Las Vegas Fire & Rescue
Monday, April 8, 2013 | 2 a.m.
Continued economic recovery across Las Vegas in 2012 led to a busy year for the city’s fire department, which saw increases in the number of calls received and units dispatched.
Las Vegas Fire & Rescue spokesman Tim Szymanski said 2012 was busier than years past and that 2013 was shaping up to be even more active.
The department responded to 97,225 fire, medical and hazardous-materials incidents in 2012.
“When things start slowing down in town, even if it’s just a few weeks, we see the number of calls decrease,” Szymanski said. “When things are getting good, calls increase.”
Szymanski attributed the increased activity to a number of factors, including higher occupancy rates in buildings and more construction projects.
Five people died in fires in Las Vegas in 2012, an increase from two in 2011 and three in 2010. One person has been killed in a fire this year.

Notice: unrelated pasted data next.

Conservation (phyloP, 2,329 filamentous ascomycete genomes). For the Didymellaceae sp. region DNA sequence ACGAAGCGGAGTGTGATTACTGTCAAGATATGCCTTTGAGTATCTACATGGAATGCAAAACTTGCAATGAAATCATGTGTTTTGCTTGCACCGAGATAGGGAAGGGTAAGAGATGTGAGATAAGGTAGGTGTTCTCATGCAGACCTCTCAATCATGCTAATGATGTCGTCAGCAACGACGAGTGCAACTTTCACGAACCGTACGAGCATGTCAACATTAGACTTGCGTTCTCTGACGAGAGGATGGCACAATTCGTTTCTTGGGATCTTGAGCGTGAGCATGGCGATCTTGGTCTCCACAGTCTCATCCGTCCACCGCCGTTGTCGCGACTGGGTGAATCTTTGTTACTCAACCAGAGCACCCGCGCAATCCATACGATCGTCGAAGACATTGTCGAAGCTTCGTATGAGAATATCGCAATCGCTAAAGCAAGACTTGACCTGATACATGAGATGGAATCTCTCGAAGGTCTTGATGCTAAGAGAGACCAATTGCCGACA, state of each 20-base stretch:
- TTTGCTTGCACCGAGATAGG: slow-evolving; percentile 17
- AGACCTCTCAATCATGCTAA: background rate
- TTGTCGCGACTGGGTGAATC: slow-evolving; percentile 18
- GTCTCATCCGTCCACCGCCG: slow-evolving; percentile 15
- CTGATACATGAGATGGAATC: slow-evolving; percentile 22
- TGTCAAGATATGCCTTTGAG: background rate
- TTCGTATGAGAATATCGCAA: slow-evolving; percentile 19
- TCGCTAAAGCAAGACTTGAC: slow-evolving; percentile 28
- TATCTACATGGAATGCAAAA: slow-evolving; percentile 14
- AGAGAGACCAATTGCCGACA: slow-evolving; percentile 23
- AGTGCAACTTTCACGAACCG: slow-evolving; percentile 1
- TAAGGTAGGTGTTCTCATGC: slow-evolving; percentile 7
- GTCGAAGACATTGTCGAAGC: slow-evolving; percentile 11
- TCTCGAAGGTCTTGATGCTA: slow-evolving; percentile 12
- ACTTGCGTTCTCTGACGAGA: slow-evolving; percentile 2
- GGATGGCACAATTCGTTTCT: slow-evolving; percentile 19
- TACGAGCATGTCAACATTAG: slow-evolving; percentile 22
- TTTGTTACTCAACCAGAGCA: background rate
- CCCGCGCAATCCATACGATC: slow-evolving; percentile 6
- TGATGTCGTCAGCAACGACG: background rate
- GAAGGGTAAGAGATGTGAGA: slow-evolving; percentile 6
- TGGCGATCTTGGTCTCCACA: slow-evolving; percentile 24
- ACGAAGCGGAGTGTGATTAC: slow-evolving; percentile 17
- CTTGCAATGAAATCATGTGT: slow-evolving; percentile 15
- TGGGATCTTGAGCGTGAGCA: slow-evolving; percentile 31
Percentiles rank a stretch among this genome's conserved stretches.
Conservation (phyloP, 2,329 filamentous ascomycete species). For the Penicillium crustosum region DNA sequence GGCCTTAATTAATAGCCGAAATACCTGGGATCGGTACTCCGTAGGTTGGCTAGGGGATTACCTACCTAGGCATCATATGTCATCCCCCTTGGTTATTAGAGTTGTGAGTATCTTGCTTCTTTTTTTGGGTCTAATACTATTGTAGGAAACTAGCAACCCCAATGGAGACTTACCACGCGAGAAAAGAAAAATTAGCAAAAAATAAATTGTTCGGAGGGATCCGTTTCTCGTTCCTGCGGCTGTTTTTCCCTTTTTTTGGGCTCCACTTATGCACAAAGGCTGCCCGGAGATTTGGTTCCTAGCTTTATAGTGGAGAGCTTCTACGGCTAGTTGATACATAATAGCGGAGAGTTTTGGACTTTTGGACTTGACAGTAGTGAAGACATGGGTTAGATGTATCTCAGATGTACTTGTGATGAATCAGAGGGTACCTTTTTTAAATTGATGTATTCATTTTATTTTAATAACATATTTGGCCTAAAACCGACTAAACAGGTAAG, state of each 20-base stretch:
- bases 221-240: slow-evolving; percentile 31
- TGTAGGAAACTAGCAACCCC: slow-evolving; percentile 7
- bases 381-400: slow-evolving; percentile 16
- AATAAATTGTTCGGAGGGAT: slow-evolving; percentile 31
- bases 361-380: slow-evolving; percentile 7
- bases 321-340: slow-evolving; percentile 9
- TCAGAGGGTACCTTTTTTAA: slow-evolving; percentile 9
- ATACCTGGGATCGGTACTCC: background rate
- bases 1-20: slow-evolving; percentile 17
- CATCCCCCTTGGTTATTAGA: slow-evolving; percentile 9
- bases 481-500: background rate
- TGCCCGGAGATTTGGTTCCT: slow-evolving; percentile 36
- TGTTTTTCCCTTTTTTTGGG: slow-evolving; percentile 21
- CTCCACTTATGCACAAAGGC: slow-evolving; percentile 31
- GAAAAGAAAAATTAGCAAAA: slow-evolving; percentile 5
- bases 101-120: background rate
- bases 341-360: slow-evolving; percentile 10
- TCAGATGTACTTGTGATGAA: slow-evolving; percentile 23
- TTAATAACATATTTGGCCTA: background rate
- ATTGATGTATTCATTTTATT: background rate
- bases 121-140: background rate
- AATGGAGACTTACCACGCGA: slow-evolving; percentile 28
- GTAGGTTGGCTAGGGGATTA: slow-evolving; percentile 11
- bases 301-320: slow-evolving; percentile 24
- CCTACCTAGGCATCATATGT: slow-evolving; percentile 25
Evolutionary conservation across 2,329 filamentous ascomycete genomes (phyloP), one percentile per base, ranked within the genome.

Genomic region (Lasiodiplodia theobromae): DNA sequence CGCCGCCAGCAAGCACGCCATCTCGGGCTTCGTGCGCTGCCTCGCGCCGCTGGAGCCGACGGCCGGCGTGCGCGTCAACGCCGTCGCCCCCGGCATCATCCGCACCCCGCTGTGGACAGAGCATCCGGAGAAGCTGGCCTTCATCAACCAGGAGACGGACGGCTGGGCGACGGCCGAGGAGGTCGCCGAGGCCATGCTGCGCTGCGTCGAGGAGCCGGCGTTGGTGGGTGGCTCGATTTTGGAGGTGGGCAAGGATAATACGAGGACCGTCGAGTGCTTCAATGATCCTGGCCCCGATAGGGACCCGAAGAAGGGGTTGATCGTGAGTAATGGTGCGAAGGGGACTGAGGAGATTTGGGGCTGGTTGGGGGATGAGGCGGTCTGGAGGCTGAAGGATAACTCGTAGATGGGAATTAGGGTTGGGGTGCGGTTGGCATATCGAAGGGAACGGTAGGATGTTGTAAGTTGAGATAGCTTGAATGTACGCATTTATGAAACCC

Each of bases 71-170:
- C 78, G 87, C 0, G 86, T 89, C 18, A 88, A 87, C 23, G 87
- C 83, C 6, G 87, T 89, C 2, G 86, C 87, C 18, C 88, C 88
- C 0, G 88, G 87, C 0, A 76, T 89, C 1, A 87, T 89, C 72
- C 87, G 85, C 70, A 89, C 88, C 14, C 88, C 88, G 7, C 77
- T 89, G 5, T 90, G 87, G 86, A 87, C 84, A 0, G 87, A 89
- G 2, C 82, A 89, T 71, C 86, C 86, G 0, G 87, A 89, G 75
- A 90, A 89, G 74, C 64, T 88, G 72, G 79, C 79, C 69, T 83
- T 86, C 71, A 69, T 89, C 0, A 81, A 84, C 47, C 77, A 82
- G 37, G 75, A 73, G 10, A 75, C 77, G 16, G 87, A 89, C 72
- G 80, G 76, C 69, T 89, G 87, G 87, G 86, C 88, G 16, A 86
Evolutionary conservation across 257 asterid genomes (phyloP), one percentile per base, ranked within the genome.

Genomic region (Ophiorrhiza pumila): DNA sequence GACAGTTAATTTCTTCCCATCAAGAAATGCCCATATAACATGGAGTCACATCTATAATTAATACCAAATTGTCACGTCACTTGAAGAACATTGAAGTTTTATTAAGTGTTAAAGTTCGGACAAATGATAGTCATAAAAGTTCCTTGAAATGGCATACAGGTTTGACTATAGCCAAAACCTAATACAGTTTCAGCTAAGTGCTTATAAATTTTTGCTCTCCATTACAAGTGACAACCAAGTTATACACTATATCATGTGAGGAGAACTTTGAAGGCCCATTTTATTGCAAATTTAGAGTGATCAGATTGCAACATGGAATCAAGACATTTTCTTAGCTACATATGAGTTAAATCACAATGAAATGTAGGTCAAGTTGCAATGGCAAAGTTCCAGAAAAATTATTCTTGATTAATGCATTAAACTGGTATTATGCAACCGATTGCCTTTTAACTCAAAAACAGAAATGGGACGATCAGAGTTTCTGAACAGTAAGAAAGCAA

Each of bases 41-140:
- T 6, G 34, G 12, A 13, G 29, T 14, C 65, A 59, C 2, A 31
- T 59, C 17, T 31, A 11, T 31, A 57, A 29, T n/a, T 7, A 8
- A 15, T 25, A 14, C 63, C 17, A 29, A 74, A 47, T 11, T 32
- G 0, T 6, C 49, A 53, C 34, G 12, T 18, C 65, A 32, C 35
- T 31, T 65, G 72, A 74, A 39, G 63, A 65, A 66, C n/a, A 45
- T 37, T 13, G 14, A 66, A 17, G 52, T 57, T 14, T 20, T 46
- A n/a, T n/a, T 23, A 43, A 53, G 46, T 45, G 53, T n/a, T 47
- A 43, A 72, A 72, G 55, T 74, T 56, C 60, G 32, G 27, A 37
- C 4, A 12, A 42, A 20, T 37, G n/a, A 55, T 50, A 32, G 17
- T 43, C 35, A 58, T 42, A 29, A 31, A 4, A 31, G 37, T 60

“You have your good years and your bad years. You can’t put your finger on it,” Szymanski said. “We try hard to educate the public and do fire prevention … but we have no control over that.”
Las Vegas Fire & Rescue is made up of 664 employees spread across 18 stations.
Here’s a look at the department’s year in numbers:
Number of 911 calls: 338,000
The city’s fire alarm office also receives 911 calls for the Clark County and North Las Vegas fire departments. The alarm office dispatched 328,357 units in 2012, including 124,908 units from Las Vegas Fire & Rescue.
Total fire responses: 2,056
741 fires in houses, apartments, condos, hotels or other residences
154 fires in retail, office, storage and other commercial or public buildings
1,161 fires in vehicles, brush and dumpsters, and all other fires
Total property damage from fires: $8,212,149
The largest fire of the year happened May 4 when a three-alarm blaze at the Ashford Manor apartments caused $750,000 worth of damage and displaced 25 residents.
Total emergency medical responses: 88,484
The fire department provided medical treatment to 37,795 people and transported 7,240 to the hospital by ambulance.
Hazardous type responses: 5,005
This includes 1,072 hazardous-materials responses and 164 technical rescues. The department’s bomb squad responded to 125 incidents.
False alarms: 1,142
Incidences of arson: 49
The department investigated 247 fires for suspicious activity.
Fire fatalities: 5
Two fatal fires were started by an improper use of gasoline, two were started by careless smoking and one was a kitchen fire.